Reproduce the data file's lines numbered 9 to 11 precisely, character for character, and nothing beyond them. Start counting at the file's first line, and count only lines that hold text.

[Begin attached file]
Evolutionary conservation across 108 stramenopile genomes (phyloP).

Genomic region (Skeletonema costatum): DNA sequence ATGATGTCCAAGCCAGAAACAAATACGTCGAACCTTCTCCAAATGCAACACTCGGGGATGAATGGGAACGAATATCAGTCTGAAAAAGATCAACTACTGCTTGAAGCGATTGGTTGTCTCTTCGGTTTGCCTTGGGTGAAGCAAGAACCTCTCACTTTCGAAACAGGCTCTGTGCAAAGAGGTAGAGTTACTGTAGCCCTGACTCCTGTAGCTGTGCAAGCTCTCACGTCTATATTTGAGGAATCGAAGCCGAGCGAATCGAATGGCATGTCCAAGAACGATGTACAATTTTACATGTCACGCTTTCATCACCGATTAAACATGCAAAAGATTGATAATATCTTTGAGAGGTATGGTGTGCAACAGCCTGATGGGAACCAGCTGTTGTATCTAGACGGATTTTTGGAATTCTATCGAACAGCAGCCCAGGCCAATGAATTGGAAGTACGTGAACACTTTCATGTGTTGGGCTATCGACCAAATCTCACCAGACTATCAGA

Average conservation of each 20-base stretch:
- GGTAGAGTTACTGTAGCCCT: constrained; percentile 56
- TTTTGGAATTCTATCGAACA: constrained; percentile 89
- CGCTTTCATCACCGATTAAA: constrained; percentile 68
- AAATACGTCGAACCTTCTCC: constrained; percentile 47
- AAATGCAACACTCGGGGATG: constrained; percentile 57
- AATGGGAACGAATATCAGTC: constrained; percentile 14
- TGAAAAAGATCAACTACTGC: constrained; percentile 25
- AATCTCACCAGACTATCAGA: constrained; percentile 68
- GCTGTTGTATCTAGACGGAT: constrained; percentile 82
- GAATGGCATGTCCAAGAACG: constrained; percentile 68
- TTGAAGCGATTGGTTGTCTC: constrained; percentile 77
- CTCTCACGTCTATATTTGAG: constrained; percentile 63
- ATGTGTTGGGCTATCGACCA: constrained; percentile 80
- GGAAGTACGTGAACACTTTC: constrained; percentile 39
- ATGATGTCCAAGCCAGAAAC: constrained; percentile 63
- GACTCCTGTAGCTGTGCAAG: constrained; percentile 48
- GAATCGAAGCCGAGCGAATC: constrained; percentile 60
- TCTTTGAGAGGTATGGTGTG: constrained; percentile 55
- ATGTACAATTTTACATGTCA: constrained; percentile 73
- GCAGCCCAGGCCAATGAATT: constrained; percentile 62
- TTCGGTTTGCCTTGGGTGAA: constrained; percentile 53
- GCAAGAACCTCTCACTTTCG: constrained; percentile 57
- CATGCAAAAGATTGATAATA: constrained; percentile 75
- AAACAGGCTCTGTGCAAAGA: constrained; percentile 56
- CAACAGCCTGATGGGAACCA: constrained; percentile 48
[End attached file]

- AATGGGAACGAATATCAGTC: constrained; percentile 14
- TGAAAAAGATCAACTACTGC: constrained; percentile 25
- AATCTCACCAGACTATCAGA: constrained; percentile 68